The Pentagon intends to ask Congress to approve $10.7 billion to buy 77 Lockheed Martin Corp. F-35 jets in the fiscal year set to begin Oct. 1, according to U.S. officials.
The proposal for the Defense Department’s costliest program will be included Feb. 12 as part of a fiscal 2019 base defense budget plan of about $597 billion. That’s the bulk of a $716 billion national security request expected from President Donald Trump, which also covers the Energy Department’s nuclear weapons programs and smaller agencies.
The fiscal 2019 request disclosed by the officials, who asked not to be identified before the budget is submitted to Congress, will be a victory for Lockheed, the No. 1 U.S. defense contractor: It’s close to the 80 planes the Obama administration had projected for fiscal 2019 in its final report on major weapons systems two years ago. Before that, the Pentagon had reduced the number of planes projected for the year to 90 from 100.
Under former President Barack Obama, the rate of anticipated F-35 production was reduced both because of the fighter’s persistent technical problems and constraints on Defense Department funding. The F-35 is expected to end its 16-year-old development phase this year.
Starting in September, the F-35 is scheduled to enter about a year of intense combat testing -- an exercise that’s at least 12 months late already. Combat testing is necessary before the fighter jet is approved for full-rate production, the most profitable phase for Lockheed.
Congress could increase the funding and add more jets to the fiscal 2019 budget. It appropriated money for 74 F-35s in fiscal 2017, 11 more than requested in the last Obama-era budget. The Pentagon requested 70 aircraft for the current fiscal year, but appropriations have yet to be passed as Congress remains mired in budget and policy disputes.
Pentagon officials including Deputy Defense Secretary Patrick Shanahan and chief weapons buyer Ellen Lord have highlighted the need to reduce the F-35’s $406.5 billion projected acquisition cost and its estimated $1.2 trillion price tag for long-term operations and support through 2070.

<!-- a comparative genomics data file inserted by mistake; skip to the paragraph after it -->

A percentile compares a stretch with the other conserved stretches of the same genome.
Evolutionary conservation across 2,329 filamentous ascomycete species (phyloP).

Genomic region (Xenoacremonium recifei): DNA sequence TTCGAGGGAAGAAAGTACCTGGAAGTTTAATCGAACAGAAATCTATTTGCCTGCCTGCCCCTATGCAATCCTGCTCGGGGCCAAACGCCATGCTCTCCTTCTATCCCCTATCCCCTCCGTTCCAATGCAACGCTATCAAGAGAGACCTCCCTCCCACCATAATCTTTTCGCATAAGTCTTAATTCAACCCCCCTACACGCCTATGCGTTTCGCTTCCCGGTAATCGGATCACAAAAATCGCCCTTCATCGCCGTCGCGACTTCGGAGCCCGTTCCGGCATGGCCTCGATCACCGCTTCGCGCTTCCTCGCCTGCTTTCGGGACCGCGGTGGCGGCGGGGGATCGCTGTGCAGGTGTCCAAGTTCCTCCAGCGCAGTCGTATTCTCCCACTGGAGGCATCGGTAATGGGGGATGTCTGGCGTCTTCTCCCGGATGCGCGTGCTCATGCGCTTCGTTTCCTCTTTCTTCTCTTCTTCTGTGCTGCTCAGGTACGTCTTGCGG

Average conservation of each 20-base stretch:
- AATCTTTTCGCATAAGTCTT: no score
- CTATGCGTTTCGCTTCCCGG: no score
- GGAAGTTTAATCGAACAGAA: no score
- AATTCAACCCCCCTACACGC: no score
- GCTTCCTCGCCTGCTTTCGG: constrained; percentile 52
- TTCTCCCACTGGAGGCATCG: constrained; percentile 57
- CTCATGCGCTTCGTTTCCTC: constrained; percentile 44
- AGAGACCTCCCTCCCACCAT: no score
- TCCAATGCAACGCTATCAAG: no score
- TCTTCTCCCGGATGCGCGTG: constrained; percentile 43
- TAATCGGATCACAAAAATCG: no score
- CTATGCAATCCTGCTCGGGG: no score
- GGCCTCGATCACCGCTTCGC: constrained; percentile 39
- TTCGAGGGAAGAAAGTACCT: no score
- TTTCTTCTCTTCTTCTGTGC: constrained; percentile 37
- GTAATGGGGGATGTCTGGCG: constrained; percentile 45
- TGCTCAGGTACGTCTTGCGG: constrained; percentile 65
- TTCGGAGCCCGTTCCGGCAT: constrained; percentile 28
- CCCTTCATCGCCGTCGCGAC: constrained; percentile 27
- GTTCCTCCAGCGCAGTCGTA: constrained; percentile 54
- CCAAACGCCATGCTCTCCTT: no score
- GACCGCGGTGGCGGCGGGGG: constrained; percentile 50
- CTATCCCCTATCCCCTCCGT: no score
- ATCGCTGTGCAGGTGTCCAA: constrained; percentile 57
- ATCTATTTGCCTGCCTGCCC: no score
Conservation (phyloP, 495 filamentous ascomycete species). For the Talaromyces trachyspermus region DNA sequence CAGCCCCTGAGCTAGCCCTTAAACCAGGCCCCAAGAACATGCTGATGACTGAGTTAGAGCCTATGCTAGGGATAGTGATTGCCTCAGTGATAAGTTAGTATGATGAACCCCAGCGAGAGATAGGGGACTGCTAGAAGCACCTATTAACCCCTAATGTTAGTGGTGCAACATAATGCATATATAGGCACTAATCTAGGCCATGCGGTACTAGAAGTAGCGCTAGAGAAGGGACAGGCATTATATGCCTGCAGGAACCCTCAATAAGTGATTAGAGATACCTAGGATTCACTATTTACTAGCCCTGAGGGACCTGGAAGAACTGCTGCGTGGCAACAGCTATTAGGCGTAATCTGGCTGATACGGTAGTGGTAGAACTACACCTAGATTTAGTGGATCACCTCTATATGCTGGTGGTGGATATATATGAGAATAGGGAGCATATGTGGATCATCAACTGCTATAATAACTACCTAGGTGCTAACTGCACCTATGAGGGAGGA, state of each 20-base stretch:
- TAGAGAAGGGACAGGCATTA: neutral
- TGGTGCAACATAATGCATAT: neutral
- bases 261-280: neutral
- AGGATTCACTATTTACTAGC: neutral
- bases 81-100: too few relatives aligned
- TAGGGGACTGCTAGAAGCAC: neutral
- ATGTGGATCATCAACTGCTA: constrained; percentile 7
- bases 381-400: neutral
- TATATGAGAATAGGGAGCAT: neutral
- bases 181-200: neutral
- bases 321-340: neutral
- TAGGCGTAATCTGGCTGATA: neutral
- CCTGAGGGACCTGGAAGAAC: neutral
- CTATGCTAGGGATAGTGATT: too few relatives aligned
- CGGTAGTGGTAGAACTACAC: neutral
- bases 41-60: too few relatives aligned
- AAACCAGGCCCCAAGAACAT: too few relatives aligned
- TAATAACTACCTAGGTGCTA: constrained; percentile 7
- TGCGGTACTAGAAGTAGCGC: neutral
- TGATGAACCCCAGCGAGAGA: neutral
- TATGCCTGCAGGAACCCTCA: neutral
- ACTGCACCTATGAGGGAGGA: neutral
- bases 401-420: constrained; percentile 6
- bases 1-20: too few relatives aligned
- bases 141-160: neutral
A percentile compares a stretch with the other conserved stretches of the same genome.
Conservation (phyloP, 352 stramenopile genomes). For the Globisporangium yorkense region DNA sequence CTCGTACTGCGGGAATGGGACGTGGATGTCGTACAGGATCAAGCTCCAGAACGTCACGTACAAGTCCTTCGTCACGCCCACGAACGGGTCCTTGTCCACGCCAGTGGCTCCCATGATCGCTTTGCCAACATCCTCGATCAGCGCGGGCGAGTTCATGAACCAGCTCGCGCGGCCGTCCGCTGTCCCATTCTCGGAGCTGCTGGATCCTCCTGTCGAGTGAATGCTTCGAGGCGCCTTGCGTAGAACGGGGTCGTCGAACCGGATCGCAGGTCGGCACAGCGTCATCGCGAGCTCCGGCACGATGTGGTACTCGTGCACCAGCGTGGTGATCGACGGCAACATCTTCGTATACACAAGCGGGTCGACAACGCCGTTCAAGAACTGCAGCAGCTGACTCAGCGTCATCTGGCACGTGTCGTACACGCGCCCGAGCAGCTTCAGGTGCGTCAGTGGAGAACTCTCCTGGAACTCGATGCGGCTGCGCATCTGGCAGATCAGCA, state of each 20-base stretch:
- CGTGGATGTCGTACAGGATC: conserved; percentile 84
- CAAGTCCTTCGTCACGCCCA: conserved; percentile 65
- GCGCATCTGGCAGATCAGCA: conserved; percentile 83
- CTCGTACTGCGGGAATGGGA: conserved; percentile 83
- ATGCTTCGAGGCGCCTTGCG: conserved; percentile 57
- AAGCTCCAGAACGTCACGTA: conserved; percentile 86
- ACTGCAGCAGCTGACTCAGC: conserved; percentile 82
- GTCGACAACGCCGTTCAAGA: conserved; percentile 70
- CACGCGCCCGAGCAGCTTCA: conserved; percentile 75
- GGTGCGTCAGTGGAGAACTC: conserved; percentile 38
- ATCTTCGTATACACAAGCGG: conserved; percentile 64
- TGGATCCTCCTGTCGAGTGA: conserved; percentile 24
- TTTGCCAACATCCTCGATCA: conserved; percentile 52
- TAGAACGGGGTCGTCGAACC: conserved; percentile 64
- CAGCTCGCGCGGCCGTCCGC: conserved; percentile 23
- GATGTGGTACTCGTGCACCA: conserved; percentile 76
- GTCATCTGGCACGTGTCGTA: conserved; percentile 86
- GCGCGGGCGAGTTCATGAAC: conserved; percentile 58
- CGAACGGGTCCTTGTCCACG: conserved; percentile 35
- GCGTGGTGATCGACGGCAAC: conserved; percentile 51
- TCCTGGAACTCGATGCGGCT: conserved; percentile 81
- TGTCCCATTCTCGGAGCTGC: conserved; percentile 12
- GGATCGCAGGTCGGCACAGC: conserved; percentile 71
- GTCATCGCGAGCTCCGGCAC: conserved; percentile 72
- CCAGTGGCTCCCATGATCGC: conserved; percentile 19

“Right now, we can’t afford the sustainment costs” and “we’re committed to changing that,” Lord told reporters last week.
‘No Significant Improvement’
In the Pentagon testing office’s annual report to Congress on major weapons systems, director Robert Behler said the availability of the F-35 for missions when needed -- a key metric -- remains “around 50%, a condition that has existed with no significant improvement since October 2014, despite the increasing number of aircraft.”
Behler’s report ticked off unresolved issues that he said: “will likely have a cumulative effect” on the aircraft’s capacity during the combat testing. That includes flaws in the final version of key software known as 3F, restrictions on aerial refueling, classified “key technical deficiencies” that affect the firing of AIM-120 air-to-air missiles, and “system-related deficiencies” that mar the dropping of air-to-ground weapons to support ground troops.
The Pentagon’s F-35 spokesman, Joe DellaVedova, said the test office didn’t fully take into account the program’s recent progress.
“The basic design of the F-35 is sound, and test results reinforce our confidence in the ultimate performance the U.S. and its partners and allies value greatly,” he said in an email. The jets that have been deployed have demonstrated an “effective ability to fight today’s fight, and win with a critical eye towards continuous capability development to stay ahead of emerging threats.”
Asked the status of contract negotiations for the 11th low-rate production order of 141 jets, the largest in the program to date that is be completed by Dec. 31, DellaVedova said “the effort to get the best deal for the taxpayers and warfighter continues. We are confident the final negotiated Lot 11 aircraft unit prices will be less than the price paid for Lot 10 aircraft.”
By Tony Capaccio